This is the late game variation playing all four Druids. In this example, we have the Fall from Grace global item and we don’t need Necro to get the (2) Heartless bonus. This makes it beneficial to run Shadow Fiend instead because of his higher damage output and instant heal with (2) Warlocks.
We have three-star Ench, and we are two Prophets away from a three-star Prophet, which would also make both Lone and Treant three stars thanks to the (4) Druids bonus. The high HP pool of the three-star Druids and their summons, who are also Druids (and get buffed further by Summoning Stone), make the Complete the Cycle heal extremely strong.
Drow has a good proximity aura giving your other ranged units a DPS boost (because of this reason you want to keep her next to your other ranged damage dealers, usually in the middle of your army). Also, she has the Heartless Alliance, which makes it easy to get the (2) or even (4) Heartless bonus for a further DPS boost. Give her Mask of Madness if you have it – she has only passive skills. It’s cheap to upgrade her to three stars – try to do it if you have the bench space.
Beast is a frontline unit, but also a damage-dealer. Try to put him on the edge of the board so that he doesn’t tank most of the enemy damage – you want him to survive for longer to be able deal damage for longer. Moreover, by positioning him at the side he is more likely to throw his Axes diagonally and hit most of the enemy army. Beast is absolutely imba if you get him early on with the Brawny Alliance bonus. He gets kills regularly, which allows him to accumulate a huge HP pool and carry you in the late game.Prioritize getting him to three stars to increase his DPS.
One of two Elusive Hunters, making it easy to combine the two Alliances 6-3 or 3-6. She has good physical DPS for the cost combined with a relatively powerful AoE nuke. If you’re not going for the Elusive bonus, however, you could skip her for the higher-tier Hunters.
The newcomer in the Hunters lineup. Once he transforms, he becomes an amazing damage dealer. He has a crit in his Wolf form, which works great with the Hunters double attack. Moreover, his two summon can also proc the double hit. Because of this, you want him to transform with enough HP left to deal damage for a while. This means that, like Beast, it’s a good idea to put him on the edge of the frontline or even to move him one tile back if he’s too squishy (usually when he’s on one star). He is a Savage and a Human, which makes it easy to get the Savage bonus or the (2) Humans silence.
Sniper has an amazing range, which means he usually stays in the backlines. He deals good attack DPS: he has very high damage but not that high attack speed, so he benefits a lot from staying next to Draw and from attack speed items. He also has a powerful single-target nuke, although the casting animation is very long and sometimes he wastes a lot of time switching targets before he casts it, which makes him a good Madness hero after two stars. It’s not a bad idea to combine him with Gyrocopter to activate the Deadeye synergy, which makes the two of them focus down low-HP enemies very efficiently.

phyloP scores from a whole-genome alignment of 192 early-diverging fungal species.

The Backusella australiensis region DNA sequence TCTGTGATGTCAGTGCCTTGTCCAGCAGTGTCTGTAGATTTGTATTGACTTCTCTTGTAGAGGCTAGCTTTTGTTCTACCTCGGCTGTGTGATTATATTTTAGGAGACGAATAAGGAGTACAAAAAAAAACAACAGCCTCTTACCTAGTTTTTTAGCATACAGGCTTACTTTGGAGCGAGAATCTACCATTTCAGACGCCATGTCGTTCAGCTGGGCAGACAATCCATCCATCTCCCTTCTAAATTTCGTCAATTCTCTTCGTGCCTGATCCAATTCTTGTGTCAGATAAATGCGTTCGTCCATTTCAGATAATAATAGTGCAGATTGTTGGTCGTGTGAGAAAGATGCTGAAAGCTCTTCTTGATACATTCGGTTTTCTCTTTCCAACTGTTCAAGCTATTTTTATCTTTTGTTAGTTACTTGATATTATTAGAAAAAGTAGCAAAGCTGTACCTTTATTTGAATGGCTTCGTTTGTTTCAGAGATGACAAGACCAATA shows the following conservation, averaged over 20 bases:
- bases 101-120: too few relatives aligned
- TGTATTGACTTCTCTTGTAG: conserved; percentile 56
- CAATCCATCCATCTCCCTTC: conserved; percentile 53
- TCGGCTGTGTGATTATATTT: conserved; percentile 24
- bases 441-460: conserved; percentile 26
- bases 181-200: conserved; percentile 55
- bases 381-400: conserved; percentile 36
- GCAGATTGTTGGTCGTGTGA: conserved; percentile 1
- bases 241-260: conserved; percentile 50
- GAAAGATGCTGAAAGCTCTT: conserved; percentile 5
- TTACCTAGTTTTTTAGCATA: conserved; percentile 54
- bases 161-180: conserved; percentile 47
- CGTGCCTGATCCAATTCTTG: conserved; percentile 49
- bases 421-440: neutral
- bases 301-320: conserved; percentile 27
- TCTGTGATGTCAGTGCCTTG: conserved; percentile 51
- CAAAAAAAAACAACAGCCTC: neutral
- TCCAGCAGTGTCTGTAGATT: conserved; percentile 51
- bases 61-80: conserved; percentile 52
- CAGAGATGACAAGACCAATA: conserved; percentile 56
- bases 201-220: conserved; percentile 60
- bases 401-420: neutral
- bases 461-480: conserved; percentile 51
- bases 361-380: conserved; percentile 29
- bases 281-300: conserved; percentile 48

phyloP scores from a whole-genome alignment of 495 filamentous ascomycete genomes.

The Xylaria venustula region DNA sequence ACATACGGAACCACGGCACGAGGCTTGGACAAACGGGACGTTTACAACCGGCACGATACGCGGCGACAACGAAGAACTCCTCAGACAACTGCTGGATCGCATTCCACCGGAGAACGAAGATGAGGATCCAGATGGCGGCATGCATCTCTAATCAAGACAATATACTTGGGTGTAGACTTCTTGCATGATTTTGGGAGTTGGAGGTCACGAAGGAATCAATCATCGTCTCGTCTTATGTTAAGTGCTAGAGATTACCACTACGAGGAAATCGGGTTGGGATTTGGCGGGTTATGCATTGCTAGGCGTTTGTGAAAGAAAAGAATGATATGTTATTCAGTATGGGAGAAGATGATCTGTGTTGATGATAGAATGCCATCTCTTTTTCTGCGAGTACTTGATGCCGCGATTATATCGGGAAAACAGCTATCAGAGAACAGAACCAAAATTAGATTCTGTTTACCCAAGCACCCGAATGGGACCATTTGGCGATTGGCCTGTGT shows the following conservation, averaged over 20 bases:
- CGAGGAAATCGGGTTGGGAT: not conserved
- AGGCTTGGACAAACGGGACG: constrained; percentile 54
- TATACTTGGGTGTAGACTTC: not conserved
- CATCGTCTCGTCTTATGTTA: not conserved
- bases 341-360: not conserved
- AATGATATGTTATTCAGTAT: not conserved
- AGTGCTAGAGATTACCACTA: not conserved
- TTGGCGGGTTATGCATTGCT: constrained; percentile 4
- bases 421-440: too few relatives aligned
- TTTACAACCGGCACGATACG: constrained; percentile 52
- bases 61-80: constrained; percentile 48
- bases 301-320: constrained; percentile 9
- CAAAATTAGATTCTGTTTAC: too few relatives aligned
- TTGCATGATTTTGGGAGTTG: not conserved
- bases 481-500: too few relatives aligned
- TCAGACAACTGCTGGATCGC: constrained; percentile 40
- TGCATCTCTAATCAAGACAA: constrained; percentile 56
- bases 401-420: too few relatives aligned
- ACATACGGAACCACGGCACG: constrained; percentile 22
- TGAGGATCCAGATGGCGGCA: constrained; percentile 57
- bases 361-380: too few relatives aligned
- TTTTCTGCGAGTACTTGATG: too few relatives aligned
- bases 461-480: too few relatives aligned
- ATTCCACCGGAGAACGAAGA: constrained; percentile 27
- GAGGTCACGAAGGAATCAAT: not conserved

Mirana received a couple of considerable buffs, which made her a playable unit. She is not amazing, but she has very decent stats, which is usually good enough for a Hunters lineup. Her ultimate is still not amazing (she Leaps out of the range of your proximity auras (which reduces her DPS and she often hits non-important units with the Arrow). That said, her ability is great versus the creep waves and sometimes she wastes the time of Assassins that focus her by leaping away.
The strongest physical AoE damage dealer in the game. It’s important to know that modifiers from items work on her split shot. This means that putting a Daedalus or Maelstrom on her is much more efficient than on most other heroes and at two stars she can easily become your main damage dealer. As if her damage is not enough: she also has a crowd control component in her ultimate – Stone Gaze. (She is also great for getting the (2) Scaled synergy versus Mages.) Obviously, the drawback is that she is a rare 5-gold hero and you usually wouldn’t have access to her if you’re not doing particularly well.
Hunters are actually not that item-reliant as some other strategies (e.g. Savage), which makes them a very consistent strat to go for relatively often. Their Alliance item is good, but they can do fine without it.
Fall from Grace: very valuable in a Hunters + Warriors or Hunters + Knights because it makes it very easy to get (4) Heartless. Lycan is a Human, Drow is a Heartless, so you need only two more Humans/Heartless: Pudge/Abba/Kunkka/Omni/Necro/etc.
Blight Stone: it gives more value in a Hunters lineup than in
most. The armor reduction makes a huge difference when multiple Hunters are
focus-firing the same unit.
Madness: an alright item for Drow Ranger. In Auto Chess, it was a common strategy to put it on Sniper to increase his DPS while preventing him from losing time by recasting Assassinate. In Underlords, however, the damage of Assassinate is really high, so it’s usually not worth it to put it on him.
Maelstrom: the double attacks from the Hunters Alliance bonus means more chances to proc the lightning. Extremely good on Medusa.
Battle Fury: great on Lycan or Beast because of the double attacks. Try to get the unit who is carrying the BF to three stars.
Radiance: great on Pudge in a Hunters Warriors lineup, Treant in Elusive Hunters, Beast/Axe/Jugg in Brawny Hunters.
Mekansm: the AoE heal is very valuable versus lineups with AoE damage – your units are squishy. You usually want to put it on one one of the units in the center (e.g. Drow).
Pipe: the same logic applies to Pipe, but it’s even
better at countering AoE magic damage.
Thanks for reading! I hope you found this guide useful and enjoyable. If you did, you can check out our other Underlords content in our Library! To get a good grasp of the current meta, you can check out our Underlords Strategies Tier List with information about all the most popular strats in the game!